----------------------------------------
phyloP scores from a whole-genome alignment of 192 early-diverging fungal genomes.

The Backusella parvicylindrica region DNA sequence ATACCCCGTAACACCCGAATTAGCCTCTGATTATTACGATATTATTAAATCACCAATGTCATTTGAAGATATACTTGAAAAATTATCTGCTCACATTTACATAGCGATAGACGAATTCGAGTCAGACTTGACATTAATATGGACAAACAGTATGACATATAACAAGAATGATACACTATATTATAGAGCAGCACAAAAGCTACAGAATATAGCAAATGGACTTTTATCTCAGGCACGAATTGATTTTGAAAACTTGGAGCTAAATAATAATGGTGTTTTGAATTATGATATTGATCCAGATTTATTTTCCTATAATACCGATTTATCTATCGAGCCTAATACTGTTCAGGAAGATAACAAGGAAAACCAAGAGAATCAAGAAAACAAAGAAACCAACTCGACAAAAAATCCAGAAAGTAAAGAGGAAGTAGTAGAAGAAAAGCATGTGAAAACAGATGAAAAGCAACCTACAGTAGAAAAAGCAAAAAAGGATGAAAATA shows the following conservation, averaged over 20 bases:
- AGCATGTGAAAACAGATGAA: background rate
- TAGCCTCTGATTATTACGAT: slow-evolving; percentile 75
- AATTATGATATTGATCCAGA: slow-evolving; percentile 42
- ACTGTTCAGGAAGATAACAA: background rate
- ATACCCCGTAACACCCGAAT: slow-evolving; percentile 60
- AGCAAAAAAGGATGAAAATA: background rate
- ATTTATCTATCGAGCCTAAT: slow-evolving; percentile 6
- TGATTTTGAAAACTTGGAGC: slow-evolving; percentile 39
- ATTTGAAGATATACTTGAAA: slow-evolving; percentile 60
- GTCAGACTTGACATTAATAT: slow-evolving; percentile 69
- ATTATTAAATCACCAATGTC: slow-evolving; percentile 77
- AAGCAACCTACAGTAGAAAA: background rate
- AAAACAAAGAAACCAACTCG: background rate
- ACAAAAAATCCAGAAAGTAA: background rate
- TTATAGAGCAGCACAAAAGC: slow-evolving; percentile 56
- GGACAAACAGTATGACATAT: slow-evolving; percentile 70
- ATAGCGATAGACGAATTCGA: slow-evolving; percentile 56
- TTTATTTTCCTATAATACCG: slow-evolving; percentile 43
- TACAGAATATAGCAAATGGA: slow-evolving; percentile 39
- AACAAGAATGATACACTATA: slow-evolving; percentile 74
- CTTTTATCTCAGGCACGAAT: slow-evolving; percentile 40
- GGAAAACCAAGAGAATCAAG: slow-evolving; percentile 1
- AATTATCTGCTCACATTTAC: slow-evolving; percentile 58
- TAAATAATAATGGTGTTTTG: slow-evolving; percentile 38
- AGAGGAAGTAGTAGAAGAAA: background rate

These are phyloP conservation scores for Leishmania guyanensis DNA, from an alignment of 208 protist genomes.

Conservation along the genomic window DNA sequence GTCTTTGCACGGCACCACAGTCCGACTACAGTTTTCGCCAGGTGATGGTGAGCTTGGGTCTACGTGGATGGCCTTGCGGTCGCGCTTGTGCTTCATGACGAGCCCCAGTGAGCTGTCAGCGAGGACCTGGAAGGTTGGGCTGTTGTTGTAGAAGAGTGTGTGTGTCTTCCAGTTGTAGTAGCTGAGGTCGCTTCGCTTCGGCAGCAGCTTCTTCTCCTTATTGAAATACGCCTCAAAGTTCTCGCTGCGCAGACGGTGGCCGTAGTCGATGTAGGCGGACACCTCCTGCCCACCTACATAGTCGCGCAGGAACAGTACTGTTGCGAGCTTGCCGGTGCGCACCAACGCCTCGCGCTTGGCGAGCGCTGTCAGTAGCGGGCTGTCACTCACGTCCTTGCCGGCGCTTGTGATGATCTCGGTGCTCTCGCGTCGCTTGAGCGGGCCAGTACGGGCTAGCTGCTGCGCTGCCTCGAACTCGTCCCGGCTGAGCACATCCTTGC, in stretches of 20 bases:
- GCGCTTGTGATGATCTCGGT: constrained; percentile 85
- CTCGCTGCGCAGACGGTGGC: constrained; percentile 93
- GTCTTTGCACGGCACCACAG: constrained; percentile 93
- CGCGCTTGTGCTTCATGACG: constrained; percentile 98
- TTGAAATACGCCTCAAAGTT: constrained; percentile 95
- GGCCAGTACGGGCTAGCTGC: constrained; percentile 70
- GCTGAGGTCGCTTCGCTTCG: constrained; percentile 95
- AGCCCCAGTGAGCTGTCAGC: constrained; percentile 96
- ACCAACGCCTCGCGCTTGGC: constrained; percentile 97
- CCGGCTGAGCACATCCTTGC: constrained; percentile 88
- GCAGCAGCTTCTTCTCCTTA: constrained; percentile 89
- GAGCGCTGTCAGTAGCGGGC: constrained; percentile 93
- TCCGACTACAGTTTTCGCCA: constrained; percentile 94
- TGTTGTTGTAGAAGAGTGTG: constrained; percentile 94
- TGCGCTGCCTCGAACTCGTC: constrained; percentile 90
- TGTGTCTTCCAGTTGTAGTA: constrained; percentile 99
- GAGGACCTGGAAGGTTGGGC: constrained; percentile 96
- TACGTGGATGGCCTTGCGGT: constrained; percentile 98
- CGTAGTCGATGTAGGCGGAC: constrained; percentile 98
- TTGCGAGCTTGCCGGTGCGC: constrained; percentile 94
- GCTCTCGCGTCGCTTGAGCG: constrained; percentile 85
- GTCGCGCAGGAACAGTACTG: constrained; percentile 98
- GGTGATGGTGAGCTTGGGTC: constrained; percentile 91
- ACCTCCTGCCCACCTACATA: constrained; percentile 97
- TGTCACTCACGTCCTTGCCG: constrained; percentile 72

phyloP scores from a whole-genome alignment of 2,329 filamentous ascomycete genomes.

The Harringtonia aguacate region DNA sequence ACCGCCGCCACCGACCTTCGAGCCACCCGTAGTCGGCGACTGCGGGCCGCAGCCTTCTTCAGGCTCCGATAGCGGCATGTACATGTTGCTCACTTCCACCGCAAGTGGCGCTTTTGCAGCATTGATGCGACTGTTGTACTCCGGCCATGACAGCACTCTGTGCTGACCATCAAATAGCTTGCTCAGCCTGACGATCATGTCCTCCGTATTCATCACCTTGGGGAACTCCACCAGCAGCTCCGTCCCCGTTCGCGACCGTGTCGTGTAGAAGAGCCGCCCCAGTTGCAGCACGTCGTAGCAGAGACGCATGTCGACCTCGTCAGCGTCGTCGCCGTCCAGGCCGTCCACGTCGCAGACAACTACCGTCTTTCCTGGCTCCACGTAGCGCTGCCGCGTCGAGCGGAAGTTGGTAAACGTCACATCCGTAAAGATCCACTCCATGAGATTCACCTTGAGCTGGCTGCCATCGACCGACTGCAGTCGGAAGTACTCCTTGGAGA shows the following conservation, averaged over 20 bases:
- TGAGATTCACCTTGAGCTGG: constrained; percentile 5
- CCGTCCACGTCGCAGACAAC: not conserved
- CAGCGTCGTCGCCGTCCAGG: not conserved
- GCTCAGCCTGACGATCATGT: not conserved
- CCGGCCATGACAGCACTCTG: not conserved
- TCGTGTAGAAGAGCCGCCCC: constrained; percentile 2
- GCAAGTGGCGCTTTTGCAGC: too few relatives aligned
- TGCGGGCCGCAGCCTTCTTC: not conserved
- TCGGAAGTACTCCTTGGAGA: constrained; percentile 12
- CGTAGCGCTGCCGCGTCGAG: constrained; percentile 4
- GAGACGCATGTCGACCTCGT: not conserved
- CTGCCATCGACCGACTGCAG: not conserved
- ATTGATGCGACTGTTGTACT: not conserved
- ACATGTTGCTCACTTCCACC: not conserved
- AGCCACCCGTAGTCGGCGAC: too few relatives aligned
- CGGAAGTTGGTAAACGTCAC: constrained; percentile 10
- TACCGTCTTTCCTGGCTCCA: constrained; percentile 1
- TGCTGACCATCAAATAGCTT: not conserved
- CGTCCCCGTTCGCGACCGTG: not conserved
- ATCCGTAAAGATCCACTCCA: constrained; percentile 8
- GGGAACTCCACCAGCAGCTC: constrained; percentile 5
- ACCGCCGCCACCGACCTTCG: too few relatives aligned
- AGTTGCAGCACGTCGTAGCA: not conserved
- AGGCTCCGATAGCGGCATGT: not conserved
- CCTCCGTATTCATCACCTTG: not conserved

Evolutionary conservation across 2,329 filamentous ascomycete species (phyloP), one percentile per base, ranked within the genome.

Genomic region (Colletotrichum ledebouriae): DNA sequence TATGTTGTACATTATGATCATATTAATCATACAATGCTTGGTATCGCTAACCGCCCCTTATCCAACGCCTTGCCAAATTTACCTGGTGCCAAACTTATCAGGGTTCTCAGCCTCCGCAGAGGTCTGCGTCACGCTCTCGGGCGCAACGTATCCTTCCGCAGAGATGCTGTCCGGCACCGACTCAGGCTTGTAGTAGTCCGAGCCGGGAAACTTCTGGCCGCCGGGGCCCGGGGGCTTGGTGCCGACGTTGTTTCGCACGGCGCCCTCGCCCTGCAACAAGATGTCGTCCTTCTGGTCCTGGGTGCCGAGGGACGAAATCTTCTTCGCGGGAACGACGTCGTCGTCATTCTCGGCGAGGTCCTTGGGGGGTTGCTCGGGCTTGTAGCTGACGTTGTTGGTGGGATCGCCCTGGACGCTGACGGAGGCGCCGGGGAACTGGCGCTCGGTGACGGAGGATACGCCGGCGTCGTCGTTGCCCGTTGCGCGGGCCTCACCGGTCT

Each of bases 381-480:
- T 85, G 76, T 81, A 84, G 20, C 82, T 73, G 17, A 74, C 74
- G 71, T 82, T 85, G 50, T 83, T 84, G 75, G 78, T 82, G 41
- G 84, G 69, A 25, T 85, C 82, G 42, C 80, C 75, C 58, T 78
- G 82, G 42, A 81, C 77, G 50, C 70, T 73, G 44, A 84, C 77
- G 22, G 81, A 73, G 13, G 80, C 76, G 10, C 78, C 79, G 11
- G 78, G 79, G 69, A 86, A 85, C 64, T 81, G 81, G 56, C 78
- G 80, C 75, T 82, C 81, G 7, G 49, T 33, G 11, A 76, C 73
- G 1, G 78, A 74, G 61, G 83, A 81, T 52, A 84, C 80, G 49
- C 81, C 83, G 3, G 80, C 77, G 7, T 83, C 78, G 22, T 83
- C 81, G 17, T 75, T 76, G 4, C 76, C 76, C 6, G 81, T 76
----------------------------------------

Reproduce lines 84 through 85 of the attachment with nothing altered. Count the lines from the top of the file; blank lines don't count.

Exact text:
Each of bases 381-480:
- T 85, G 76, T 81, A 84, G 20, C 82, T 73, G 17, A 74, C 74